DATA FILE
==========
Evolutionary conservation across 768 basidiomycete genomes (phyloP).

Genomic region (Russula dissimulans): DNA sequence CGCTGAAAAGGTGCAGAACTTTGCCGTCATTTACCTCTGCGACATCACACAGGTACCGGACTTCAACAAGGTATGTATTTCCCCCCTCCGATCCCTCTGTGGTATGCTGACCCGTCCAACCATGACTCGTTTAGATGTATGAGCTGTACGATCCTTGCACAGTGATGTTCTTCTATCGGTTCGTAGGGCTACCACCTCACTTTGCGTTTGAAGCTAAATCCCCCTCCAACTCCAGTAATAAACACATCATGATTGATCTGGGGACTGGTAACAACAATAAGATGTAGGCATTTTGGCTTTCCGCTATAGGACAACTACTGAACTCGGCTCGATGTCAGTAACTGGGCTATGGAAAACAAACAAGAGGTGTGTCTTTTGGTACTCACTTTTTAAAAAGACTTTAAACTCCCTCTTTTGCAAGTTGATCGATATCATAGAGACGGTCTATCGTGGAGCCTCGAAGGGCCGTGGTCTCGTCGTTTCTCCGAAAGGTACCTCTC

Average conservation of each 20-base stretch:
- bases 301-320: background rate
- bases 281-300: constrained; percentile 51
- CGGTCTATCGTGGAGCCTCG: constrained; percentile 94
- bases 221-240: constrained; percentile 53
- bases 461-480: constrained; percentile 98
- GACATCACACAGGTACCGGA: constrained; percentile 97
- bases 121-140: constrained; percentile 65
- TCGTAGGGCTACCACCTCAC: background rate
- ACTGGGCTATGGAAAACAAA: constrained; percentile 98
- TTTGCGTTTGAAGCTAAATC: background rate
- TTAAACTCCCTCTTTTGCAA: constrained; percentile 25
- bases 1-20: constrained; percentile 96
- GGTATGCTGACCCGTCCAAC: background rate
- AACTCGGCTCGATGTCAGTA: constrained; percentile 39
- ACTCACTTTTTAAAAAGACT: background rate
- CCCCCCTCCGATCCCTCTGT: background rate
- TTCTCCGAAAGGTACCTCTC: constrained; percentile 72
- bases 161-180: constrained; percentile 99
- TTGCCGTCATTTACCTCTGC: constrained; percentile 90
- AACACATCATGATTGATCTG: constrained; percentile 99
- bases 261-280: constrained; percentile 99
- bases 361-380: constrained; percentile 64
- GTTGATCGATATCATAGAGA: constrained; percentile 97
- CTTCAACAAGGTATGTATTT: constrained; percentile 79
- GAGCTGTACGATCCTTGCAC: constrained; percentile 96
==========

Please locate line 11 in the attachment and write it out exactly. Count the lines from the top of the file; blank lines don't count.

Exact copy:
- TCGTAGGGCTACCACCTCAC: background rate